Fund manager T. Rowe Price Associates said recently that it has expanded its lineup of target-date retirement funds to 10, as assets in those funds have risen tenfold since 2003, eclipsing the $5 billion mark.
Baltimore-based T. Rowe's latest offering, the Retirement 2045 Fund, is a fund-of funds designed for those individuals who plan on retiring that year. The fund's targeted asset allocation is comprised of 93% stocks and 7% bonds, the company said in a press release.
"Based on proprietary asset allocation models that factor in a 30-year period in retirement, as well as research that incorporates Monte Carlo simulations, our asset allocations tend to emphasize equities, particularly early in retirement," said Ned Notzon, chairman of the investment advisory committee that oversees the T. Rowe Price Retirement Funds.
"This should help protect investors from inflation risk and the likelihood of depleting their assets before the end of retirement," Notzon continued.
The move capitalizes on the increasing popularity of target-date retirement funds in 401(k) plans and for IRA rollovers. These funds are appealing because the investor does not have to worry about managing their asset-allocation strategy over time - or making tactical adjustments in response to changing market conditions, Notzon noted. Since the end of 2003, T. Rowe's total assets under management in its target-date funds have risen tenfold.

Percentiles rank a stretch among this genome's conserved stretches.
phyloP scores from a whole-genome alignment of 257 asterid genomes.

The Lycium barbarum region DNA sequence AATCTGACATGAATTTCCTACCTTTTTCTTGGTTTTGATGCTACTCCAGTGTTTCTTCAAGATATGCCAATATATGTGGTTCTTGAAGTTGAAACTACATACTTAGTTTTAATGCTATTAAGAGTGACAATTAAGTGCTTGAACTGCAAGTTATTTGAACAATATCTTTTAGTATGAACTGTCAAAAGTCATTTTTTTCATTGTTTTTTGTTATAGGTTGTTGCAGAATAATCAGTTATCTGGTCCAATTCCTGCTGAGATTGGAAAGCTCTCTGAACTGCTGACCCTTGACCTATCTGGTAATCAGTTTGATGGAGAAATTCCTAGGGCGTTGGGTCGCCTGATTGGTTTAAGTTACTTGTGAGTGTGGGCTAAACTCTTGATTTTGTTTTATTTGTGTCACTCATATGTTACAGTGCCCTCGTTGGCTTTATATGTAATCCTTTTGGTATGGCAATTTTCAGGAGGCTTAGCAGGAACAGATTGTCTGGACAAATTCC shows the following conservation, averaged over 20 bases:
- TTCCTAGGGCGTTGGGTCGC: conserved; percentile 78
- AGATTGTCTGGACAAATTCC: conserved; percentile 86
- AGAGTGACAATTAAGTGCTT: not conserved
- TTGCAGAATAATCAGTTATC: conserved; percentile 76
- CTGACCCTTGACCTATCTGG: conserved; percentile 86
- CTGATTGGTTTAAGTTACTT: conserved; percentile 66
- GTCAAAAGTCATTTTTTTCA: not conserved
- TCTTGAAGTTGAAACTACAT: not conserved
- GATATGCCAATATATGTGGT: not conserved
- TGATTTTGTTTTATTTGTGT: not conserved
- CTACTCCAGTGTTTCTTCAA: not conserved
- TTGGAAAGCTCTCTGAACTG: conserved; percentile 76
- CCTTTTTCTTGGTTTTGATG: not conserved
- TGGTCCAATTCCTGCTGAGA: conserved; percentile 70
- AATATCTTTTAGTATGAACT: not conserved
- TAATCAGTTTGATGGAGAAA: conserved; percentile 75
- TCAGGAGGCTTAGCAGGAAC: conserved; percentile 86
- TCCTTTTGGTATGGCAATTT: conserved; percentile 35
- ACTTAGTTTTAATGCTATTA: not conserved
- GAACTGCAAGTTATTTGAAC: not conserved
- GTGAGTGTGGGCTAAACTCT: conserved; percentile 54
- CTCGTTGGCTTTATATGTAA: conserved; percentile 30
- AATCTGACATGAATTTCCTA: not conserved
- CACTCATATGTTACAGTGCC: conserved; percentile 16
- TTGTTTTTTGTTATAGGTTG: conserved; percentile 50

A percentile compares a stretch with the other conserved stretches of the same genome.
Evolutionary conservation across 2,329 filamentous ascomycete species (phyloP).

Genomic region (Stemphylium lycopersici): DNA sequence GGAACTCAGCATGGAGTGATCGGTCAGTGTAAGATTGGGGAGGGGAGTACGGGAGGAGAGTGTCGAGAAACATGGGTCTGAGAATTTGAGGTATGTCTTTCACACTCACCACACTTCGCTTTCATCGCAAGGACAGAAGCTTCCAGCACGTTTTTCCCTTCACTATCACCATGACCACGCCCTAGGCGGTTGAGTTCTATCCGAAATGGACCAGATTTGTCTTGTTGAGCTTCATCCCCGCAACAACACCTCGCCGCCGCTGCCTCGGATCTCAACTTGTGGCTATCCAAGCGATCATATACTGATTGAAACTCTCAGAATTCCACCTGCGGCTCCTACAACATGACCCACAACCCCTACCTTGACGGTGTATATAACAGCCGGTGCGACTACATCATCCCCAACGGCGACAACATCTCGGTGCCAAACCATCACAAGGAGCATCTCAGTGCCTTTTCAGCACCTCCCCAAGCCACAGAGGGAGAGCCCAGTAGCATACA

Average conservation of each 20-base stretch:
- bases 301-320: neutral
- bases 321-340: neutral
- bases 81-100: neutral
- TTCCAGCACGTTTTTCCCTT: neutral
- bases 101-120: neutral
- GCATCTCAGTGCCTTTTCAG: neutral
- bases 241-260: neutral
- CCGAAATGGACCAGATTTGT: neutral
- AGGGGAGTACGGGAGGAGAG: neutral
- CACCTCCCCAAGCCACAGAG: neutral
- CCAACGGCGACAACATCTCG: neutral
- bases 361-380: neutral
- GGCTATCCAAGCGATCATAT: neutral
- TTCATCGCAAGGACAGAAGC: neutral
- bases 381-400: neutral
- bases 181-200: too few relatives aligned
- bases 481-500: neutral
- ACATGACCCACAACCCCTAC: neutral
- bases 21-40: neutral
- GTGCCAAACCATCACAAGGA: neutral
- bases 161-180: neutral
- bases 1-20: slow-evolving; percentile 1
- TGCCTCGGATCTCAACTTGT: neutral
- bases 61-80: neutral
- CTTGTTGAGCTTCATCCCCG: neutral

Each of its T. Rowe's 10 target-date retirement funds are structured as fund-of funds that invest in up to 12 other T. Rowe Price mutual funds. However, their asset allocation varies depending on their time horizon for retirement. A fund with a longer time horizon, like other types of lifecycle or "lifestyle" funds, emphasizes growth, while funds with shorter time horizons are more conservative.
The funds' portfolio managers periodically rebalance their portfolios, in order to maintain the desired risk profile and prevent style drift.